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Coffee: A Manual

The third and final instalment of Dom’s Treatise on Coffee: The Manual – your guide to becoming a moka pot pro. 

moka pot and coffee

Last time I shared some of the reasons why I often reach for the moka pot when making coffee at home. Done right, it can get you damn close to a shot pulled for you in an a bar, and open up a world of delicious espresso-based drinks right in your own home. Done wrong it can end up a disappointedly bitter affair.

Here are some tips for achieving a consistently delicious shot:

For god’s sake keep it clean – I can understand why so many people believe the myth that you don’t need to clean a moka pot. It fits with that logic that you have to season cast iron, or that you should purchase a second hand wok if you can. You don’t want a seasoned moka pot.

No soap needed, and you shouldn’t need to scrub it. But you do need to take it apart completely after each use, that means removing the rubber gasket and the filter, and getting out all the grounds and oils that have accumulated up there. If you have been using a Moka Pot for a while without doing this, you might be a little shocked by how grimey it looks.

No tamping – You may have noticed baristas tamping down the ground coffee before they insert the filter holder into the machine. This is designed to ensure the even distribution of the coffee, and get a proper extraction. But because of the lower pressures used in the moka, compacting the grounds will make it harder for the water to pass through, and your cup of coffee will suffer. Just spoon in enough coffee to reach the rim of the basket.

espresso and tartine

Watch your grind size – Current dogma dictates that everyone should be grinding your own coffee right before you brew. And of course you should be. But I rarely do, and I would guess that you probably don’t either. So long as you’re using good quality coffee you’ll get a perfectly good cup out of a moka pot using the pre-ground stuff. What you do need to watch out for is your grind size. The proper grind size for a moka is somewhere in between the fine grind you would use in a traditional espresso machine and the much coarser one that you use with a french press.

Boil your water first – This one has been the cause of more than a little controversy between me and Alice, who is adamant that the right and proper way of making moka coffee involves filling the reservoir with cold water – something that I’m dubious about. While using boiling water does make the process a little more fraught with danger (as you’re now forced to introduce a kitchen towel to the process of screwing the machine together or scald yourself on 100 degree aluminium), it dramatically cuts the amount of time it takes for the moka to do its thing. The logic behind this is that you want to expose the coffee to heat and pressure for the shortest amount of time necessary. The longer you heat it, the more bitter the drink.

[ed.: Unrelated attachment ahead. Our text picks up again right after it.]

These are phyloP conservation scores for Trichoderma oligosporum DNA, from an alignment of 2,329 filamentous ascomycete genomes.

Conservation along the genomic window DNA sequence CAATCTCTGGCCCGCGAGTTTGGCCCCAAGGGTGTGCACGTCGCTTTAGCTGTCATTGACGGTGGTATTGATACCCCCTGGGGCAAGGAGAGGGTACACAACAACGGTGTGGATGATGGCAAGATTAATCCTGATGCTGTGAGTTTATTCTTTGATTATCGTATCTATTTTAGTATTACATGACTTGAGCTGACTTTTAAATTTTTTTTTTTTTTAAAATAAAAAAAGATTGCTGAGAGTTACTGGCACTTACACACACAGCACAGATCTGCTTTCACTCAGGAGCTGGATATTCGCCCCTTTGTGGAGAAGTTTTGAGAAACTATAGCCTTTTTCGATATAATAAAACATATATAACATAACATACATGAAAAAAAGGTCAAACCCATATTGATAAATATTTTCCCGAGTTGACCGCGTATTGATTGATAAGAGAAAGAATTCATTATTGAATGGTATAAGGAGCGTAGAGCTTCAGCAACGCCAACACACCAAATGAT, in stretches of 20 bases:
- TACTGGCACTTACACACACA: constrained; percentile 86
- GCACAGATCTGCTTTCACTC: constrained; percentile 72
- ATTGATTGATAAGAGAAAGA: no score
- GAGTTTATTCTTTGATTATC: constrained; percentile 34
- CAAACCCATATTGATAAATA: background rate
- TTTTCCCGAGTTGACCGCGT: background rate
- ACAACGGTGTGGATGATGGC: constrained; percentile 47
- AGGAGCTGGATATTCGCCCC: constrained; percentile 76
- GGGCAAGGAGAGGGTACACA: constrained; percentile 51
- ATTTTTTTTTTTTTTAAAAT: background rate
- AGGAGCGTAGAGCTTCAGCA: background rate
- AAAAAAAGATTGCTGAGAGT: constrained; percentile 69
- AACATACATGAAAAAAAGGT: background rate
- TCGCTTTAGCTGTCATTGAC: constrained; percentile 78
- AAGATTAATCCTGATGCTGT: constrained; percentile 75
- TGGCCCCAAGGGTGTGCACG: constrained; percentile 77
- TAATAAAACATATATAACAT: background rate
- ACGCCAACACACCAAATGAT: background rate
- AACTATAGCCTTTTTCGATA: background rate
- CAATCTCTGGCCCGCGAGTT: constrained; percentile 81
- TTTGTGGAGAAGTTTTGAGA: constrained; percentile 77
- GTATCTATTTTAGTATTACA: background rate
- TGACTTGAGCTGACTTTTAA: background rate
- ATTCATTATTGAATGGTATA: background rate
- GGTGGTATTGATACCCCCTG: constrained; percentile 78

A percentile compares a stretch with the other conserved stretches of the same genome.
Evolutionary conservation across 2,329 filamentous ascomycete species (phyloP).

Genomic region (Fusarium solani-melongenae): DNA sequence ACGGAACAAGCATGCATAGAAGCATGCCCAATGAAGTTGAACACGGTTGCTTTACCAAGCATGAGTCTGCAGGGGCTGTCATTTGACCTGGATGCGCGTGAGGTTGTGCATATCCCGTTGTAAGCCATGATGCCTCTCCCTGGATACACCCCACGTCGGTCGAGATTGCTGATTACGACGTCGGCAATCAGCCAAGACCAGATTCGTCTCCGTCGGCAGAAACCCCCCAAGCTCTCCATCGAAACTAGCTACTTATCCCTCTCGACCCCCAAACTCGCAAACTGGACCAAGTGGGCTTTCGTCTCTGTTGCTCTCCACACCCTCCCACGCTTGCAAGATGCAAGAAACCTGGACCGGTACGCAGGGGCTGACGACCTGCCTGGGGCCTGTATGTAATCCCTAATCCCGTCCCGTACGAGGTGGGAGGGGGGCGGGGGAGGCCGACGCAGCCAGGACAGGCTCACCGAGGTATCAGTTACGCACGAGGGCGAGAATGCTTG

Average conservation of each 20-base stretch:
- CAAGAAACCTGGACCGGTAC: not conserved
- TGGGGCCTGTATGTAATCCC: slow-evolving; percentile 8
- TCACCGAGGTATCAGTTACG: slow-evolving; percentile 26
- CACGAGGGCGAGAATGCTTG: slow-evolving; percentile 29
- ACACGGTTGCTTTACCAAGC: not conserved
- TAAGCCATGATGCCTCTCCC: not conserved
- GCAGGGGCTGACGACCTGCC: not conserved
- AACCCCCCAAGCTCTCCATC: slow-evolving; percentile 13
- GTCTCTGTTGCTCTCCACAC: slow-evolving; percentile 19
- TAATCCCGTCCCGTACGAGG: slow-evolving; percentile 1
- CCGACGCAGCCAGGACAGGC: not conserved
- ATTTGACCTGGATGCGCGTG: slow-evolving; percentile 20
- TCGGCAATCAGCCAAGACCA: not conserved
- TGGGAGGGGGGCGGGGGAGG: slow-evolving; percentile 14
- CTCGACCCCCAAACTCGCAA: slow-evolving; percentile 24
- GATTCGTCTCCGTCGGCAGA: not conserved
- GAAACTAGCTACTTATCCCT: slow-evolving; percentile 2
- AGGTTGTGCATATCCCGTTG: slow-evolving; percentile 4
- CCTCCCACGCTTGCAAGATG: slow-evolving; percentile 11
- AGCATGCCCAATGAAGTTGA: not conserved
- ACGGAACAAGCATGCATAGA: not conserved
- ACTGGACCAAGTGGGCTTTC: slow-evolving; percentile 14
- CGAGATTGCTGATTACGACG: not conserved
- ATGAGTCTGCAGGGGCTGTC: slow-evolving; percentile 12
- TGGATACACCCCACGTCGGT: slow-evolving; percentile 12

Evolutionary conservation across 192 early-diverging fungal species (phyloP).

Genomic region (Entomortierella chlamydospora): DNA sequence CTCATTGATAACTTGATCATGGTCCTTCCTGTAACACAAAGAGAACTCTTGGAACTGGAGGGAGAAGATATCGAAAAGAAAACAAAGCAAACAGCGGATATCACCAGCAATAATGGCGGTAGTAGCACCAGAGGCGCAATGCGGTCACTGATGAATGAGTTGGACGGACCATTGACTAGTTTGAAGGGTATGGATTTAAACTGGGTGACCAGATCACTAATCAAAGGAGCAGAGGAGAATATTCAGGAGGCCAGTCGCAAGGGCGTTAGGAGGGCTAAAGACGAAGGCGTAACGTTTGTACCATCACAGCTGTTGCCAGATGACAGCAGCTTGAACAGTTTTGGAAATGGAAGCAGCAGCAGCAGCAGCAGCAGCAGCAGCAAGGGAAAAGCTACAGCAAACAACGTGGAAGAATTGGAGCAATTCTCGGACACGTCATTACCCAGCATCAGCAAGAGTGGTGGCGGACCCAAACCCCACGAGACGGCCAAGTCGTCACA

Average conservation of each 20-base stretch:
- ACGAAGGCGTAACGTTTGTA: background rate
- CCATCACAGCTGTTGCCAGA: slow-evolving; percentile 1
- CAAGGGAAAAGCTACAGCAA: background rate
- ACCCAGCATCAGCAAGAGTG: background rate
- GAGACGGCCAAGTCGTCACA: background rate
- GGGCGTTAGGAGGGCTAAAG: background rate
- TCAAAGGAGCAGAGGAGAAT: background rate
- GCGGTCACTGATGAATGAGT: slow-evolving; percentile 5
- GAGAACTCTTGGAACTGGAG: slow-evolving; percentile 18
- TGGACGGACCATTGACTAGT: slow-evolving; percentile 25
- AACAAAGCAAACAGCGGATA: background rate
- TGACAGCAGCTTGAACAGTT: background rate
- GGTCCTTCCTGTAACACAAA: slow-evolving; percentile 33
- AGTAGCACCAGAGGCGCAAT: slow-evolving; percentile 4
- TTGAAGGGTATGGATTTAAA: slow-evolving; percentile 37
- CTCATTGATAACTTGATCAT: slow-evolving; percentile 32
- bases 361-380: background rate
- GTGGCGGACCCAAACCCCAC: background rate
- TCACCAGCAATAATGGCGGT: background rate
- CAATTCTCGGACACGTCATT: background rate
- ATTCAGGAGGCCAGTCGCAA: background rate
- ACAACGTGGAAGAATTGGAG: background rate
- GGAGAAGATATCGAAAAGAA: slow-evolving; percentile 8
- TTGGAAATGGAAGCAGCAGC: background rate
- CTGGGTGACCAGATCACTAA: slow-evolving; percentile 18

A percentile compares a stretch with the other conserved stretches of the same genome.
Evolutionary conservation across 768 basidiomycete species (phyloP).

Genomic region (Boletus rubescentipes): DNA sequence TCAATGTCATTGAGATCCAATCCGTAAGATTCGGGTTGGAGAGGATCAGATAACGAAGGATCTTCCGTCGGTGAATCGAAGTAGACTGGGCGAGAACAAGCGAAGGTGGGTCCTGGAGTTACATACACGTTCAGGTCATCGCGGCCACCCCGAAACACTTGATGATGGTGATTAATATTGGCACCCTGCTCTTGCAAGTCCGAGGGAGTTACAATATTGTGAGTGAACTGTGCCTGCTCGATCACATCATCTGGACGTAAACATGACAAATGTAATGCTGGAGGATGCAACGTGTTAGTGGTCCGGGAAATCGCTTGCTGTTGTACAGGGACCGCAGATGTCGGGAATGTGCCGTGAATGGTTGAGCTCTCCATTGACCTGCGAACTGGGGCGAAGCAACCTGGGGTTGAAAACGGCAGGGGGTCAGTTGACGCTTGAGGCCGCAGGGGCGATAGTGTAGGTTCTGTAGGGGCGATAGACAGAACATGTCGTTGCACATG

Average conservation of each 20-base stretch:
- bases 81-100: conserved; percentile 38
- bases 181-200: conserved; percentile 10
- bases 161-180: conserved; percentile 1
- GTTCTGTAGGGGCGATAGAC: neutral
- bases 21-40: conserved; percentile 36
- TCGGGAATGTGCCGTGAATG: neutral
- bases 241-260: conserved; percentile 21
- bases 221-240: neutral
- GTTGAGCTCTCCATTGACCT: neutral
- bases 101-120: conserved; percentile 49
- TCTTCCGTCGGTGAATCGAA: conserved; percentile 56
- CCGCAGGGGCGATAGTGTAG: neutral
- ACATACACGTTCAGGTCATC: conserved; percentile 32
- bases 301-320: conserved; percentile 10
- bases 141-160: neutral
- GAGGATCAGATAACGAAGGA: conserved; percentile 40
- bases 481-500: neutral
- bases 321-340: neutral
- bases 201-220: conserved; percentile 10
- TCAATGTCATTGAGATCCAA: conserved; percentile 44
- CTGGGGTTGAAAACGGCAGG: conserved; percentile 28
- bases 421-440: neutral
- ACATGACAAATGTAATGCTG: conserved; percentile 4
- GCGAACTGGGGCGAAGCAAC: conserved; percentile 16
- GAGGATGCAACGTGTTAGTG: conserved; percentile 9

Cool it down (if you feel like it) – I picked up this little tip relatively recently and have come to the conclusion that it is good to know. But I must admit that I don’t follow it religiously. Essentially, when you hear the pot start to gurgle, immediately take it off the heat and carefully run the base under a cold tap for a few seconds. By reducing the temperature of the remaining water and dropping the pressure, you’re helping to avoid any unwanted bitterness. It does work, but in my experience, it’s only really necessary if you are planning on letting the coffee sit in the pot for any length of time while you get any other elements of your drink ready. If you’re ready to pour straight away, it probably won’t have that much of an impact.

Maintenance tip
If you want to maximise the amount of time your pot goes between gasket changes, then be sure not to leave the two halves screwed together tightly in between uses. This pressure will speed up the degradation of the rubber, and mean that you’ll be replacing your gasket far more regularly than you should.

Bonus tip
I am willing to bet that if you own, or are in the market for, a moka pot, you’ll already have a french press. If that’s the case then great news! You have all you need to to make all those wonderfully frothy espresso based beverages. I don’t own a milk frother, which can run you anywhere from £5 to £55, because my french press does a perfectly good job. Just fill the press with the amount of milk you want to froth. Make sure its cold, and then pump away. Stop when you got it light enough (I usually go a bit past that point, the next step will knock a little air out of it) then heat it up on the stove. If you have a proper metal milk warmer then great, but if not, a pan will work just fine. Once it’s nice and hot, but not too hot, pour it over your espresso and spoon out the correct amount of foam.

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